This, unfortunately, gives The Alliance a very bad first impression. It’s probably a good amount of fun for younger gamers to charge around searching for certain things but I found it pretty frustrating – for example colours often wouldn’t register in certain lights or the game would want me to walk through a wall to reach the invizimal I was after. I had to use tricks such as pausing the game then moving to ‘trick’ it and succeed, or pulling up the colour I needed on my phone’s screen and then holding up to a light source, which felt pretty immersion-breaking.
Once you’ve located your target, you’ll have to play some further AR mini-games to capture your invizimal such as dodging attacks, scanning its body for injuries using the touchscreen or tracing a pattern using the rear touch. The majority are actually really inventive and make good use of the hardware (it really does feel like this is a title designed to make the most of Vita) but some are absolutely infuriating – particularly ones that involve blowing which rarely registered for me and led to many ‘fail’ attempts.
Other problematic areas involved when I had to move my Vita to ‘look into’ something (such as a hole) or dodging out of the way of attacks using the gyroscope, which would move me too far away from the AR cards. The game had real trouble keeping up with these and I had to repeat the same things time and time again after failing – the amount of light in the room I was using also affected the sensors and I found my bedroom lights were rarely bright enough to let it work properly. Worst of all, these moments are often integral to progressing and there’s no option to skip no matter how much you fail – an odd choice for a child-focused title.
Once you’ve captured your first invizimals you’ll be able to start building up your home base (buildings come with blueprints that you need to put together, of course). There’s plenty more AR mini-games in here such as cooking (chopping food and putting it into an oven) and a surprisingly competent rhythm game that gives you certain buffs, meaning if you want to see what else your Vita can do you’re we’ll served here (although they all suffer from the same tracking problem).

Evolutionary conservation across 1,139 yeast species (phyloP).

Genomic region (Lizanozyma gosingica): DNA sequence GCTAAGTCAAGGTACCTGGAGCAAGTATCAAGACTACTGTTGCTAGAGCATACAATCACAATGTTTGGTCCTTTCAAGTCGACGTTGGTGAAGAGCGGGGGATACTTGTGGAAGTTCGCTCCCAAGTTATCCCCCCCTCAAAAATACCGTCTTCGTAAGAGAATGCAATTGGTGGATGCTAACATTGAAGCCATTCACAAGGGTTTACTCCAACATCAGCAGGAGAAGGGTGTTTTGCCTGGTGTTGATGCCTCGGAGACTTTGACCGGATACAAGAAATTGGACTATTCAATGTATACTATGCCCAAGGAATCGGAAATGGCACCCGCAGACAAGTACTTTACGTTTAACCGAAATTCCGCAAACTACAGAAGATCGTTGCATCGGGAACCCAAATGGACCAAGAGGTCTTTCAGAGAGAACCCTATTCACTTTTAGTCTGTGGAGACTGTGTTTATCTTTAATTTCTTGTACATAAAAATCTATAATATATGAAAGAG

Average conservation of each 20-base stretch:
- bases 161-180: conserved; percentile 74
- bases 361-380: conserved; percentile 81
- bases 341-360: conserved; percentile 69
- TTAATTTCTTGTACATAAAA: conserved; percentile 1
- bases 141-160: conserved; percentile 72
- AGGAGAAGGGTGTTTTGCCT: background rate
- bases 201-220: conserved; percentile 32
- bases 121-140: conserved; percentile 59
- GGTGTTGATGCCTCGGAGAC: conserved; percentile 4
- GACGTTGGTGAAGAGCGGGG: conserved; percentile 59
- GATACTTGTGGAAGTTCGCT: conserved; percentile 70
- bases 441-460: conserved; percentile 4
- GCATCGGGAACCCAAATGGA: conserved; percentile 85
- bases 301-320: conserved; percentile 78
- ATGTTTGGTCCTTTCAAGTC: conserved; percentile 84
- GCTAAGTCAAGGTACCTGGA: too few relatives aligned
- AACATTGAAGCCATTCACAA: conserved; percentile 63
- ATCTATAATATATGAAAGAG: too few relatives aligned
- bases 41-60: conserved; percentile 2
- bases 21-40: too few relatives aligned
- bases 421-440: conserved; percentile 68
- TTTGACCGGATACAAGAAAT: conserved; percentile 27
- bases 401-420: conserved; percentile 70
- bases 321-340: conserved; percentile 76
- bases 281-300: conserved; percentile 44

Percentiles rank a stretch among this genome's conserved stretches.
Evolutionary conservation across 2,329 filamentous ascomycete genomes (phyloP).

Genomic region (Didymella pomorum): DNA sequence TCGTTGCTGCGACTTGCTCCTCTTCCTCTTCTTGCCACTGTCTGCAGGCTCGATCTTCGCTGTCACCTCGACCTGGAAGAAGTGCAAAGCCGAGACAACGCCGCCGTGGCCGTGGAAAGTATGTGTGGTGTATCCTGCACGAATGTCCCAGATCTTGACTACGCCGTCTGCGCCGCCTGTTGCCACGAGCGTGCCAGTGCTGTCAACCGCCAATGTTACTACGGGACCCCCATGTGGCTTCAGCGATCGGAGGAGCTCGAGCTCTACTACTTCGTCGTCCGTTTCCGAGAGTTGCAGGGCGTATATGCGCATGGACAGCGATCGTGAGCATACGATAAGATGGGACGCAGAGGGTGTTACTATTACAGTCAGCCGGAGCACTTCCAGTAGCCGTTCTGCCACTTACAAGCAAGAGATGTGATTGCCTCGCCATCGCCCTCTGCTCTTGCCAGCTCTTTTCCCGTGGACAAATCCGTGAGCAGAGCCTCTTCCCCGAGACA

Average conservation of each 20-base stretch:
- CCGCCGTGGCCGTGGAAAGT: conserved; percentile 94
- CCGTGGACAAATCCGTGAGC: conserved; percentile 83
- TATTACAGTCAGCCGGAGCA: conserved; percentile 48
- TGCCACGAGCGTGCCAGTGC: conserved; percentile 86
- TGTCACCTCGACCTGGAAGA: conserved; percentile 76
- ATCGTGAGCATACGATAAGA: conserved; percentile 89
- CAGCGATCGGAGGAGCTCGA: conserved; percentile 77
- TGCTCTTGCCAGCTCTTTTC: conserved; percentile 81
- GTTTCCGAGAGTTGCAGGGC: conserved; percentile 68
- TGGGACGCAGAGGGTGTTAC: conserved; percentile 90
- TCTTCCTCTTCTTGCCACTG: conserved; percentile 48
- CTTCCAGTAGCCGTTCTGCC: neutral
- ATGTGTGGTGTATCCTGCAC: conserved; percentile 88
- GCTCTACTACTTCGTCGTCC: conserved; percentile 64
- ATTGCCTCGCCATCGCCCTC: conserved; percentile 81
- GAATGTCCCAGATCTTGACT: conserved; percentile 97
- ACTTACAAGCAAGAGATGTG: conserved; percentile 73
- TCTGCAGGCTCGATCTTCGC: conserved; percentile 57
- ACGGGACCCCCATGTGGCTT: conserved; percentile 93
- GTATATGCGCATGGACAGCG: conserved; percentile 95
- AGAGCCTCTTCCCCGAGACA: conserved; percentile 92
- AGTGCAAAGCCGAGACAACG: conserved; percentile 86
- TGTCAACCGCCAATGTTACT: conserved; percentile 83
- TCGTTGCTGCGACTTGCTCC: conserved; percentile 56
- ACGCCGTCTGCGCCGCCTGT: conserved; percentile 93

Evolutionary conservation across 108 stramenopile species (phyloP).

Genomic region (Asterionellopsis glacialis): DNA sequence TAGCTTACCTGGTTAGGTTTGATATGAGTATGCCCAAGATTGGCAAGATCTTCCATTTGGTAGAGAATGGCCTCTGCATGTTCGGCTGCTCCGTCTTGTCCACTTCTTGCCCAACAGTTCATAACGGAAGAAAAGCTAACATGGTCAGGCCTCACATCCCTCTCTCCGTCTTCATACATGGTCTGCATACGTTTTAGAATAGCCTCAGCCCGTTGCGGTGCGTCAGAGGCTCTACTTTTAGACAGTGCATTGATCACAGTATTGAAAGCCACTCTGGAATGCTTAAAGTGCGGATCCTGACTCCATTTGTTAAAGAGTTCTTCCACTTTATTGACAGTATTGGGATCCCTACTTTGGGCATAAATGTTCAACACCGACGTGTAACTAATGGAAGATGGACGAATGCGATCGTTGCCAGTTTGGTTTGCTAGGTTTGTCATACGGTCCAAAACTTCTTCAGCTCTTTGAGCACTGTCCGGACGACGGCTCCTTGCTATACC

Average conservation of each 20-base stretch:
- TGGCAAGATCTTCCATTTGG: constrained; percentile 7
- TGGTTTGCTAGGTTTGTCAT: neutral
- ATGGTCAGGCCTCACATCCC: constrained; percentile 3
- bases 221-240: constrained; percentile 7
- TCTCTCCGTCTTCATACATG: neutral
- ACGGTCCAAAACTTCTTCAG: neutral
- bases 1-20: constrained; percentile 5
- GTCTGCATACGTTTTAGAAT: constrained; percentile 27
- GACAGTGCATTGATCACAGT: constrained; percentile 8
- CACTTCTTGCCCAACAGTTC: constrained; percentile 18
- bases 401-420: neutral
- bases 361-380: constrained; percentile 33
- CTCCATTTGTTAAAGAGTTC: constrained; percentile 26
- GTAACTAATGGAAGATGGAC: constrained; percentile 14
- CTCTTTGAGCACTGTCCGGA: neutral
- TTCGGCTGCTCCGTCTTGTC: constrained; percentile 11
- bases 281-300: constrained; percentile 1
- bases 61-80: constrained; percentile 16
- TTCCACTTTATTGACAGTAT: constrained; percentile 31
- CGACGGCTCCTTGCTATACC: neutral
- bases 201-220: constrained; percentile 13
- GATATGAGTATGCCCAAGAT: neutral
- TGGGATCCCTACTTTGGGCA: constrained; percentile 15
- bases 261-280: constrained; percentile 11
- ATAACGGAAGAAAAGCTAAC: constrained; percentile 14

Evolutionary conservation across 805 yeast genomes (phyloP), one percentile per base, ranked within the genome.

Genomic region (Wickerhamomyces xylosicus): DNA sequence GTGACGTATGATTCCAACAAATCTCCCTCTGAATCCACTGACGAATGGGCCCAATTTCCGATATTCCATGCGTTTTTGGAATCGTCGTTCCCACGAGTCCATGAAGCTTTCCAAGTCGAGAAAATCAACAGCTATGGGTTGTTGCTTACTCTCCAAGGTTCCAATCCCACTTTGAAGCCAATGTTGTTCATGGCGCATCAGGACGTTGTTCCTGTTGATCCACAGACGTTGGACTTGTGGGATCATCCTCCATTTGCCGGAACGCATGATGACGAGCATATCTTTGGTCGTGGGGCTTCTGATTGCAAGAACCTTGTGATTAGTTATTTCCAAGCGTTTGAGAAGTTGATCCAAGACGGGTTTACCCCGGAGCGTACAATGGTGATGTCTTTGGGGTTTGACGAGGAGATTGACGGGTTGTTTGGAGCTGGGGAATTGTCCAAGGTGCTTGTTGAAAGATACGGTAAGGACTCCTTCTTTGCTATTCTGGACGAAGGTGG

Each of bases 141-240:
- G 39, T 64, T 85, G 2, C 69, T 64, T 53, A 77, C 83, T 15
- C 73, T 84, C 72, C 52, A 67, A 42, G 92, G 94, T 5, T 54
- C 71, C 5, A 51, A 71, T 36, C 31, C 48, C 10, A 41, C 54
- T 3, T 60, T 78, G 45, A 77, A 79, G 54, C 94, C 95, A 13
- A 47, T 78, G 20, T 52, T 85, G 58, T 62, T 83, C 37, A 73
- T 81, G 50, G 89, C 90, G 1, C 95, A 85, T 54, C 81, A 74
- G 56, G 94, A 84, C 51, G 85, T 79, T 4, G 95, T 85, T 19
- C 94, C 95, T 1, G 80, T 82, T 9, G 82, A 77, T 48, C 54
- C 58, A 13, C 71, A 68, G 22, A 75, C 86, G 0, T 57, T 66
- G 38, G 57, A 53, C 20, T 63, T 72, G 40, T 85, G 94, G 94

The other major aspect to The Alliance is battling and raising your creatures and this is thankfully where it shines much more brightly. Combat take place in 3D arenas between one or two monsters and are a notable improvement over the PSP entries which preceded them. Your invizimal can move freely and has four attacks bound to the face buttons which cost stamina to use, offering some minor resource management as you figure out how best to strike your foe without leaving yourself vulnerable.
There’s plenty more to the combat than this – you can shield and dodge with L and change invizimal with the dpad; collect sparks which are used in the shop to buy new allies and there are even ‘vectors’ you can use which provide buffs and even summon powerful elementals to help out (which are activated by tracing patterns on the touchscreen, something I found actually worked surprisingly well in the heat of battle despite sounding rather counter-intuitive).
Sure, it’s not the most complex system but it reminded me things like Digimon Rumble with flashy effects and a lively feel, and the 3D perspective allows a decent amount of freedom. Fights can degrade into absolute mayhem at times (particularly in the 2v2 settings when everyone is using different spells) and I found that really enjoyable – even if on the whole the combat is a little on the easy side presumably to help younger gamers, with enemies not being as aggressive as I’d like.
Victory in combat awards skill points which can be used to customise your invizimal to your pleasing – health and armor can be boosted to make a tank, or strength and stamina to make a glass cannon, or a mix of both to have a well-rounded creature. You’re also able to evolve them, change their colour or even turn them into ‘dark’ versions – again there’s not as much depth as something like Pokemon (especially since they only level to 30) but there’s a lot more than I was expecting and it kept me hooked for a good while.
Once you’re done with the story – which should take a good 5-6 hours – there are a handful of tournaments to enter, although sadly the last few require you to use invizimals of certain affinities which will likely mean a slow grind from level 1 with characters you didn’t use, which is a bit of a boring slog. Other than this there will be a few more captures to mop up, foods to cook and other various tasks, meaning you can squeeze more than 10 hours out of the game.
There’s definitely a lot to love in Invizimals: The Alliance, it’s just that you have to dig through sometimes patchy AR challenges to get there – whether you want to do that is your decision, but I certainly had fun with it the majority of the time (a lot more than I was expecting, in fact).
Invizimals: The Alliance definitely exceeded my initial expectations and I spent a good while hooked thanks to its addictive combat system, creature-raising systems and campy but fun story. Yet mixed in with that enjoyment were plenty moments of frustration thanks to wonky AR effects and mini-games that I just didn’t particularly enjoy – I’m glad I saw the game through though.